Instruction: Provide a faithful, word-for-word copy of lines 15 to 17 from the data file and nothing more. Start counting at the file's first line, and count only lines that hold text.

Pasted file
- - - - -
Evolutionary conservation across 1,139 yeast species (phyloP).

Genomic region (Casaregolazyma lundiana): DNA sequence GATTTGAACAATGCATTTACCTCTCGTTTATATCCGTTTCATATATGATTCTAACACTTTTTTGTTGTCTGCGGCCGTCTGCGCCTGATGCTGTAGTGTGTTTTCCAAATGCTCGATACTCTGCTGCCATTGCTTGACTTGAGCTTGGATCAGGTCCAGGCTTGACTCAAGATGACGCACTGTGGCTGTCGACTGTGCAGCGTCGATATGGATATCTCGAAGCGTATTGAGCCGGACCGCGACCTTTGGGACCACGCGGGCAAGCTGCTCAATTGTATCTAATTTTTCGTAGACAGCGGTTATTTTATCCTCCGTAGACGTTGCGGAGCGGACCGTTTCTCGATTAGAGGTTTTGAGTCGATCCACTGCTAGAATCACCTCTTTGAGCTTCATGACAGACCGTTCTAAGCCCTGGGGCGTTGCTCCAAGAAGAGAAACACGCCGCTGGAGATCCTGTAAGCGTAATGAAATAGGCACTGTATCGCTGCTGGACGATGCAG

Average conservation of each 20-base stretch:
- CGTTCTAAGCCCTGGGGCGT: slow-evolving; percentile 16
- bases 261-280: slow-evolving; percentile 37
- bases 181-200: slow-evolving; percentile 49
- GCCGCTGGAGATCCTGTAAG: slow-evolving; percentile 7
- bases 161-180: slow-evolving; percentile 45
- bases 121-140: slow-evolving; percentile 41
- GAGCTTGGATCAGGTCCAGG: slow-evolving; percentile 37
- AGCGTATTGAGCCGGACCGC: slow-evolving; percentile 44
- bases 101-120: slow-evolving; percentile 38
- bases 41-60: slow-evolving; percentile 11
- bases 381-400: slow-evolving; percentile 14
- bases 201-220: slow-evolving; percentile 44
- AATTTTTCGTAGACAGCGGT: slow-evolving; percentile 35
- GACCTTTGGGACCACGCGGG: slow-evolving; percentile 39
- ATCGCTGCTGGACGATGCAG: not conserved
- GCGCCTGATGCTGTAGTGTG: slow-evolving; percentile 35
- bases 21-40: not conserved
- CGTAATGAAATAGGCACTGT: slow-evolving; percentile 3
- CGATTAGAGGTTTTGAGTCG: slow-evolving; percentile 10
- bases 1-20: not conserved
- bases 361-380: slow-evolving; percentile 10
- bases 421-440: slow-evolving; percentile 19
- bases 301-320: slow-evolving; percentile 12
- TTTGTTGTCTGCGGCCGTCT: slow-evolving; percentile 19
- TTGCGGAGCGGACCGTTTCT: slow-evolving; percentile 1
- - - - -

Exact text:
- bases 201-220: slow-evolving; percentile 44
- AATTTTTCGTAGACAGCGGT: slow-evolving; percentile 35
- GACCTTTGGGACCACGCGGG: slow-evolving; percentile 39